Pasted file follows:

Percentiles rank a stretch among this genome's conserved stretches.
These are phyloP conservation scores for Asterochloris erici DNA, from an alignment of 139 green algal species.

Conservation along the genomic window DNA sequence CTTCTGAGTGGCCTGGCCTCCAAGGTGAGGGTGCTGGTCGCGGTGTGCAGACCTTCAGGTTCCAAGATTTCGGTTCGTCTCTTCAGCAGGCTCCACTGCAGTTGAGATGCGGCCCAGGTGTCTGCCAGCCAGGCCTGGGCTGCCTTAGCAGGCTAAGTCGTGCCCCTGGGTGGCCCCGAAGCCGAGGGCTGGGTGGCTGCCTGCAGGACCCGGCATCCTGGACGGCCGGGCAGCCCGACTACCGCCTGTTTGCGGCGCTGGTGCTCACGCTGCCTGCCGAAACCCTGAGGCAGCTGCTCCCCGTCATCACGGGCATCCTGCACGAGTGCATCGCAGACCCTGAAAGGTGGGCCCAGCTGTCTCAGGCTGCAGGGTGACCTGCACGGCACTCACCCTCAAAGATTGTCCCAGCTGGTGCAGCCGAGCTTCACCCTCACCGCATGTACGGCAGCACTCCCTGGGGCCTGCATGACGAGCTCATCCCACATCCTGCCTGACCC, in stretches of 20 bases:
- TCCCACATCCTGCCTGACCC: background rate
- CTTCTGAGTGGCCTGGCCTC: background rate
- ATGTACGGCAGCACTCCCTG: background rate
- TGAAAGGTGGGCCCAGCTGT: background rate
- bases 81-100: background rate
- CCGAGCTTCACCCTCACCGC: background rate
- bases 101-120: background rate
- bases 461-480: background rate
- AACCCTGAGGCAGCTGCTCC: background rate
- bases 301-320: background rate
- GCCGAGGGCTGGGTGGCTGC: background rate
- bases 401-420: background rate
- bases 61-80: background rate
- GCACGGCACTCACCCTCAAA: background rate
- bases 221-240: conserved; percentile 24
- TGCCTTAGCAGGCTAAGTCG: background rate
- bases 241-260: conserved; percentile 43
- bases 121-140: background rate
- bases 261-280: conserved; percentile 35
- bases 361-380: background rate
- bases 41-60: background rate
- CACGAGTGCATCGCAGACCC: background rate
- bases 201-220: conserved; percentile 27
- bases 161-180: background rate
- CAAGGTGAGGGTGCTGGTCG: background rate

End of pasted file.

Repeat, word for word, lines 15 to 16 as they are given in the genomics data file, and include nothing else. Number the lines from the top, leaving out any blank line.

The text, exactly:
- bases 401-420: background rate
- bases 61-80: background rate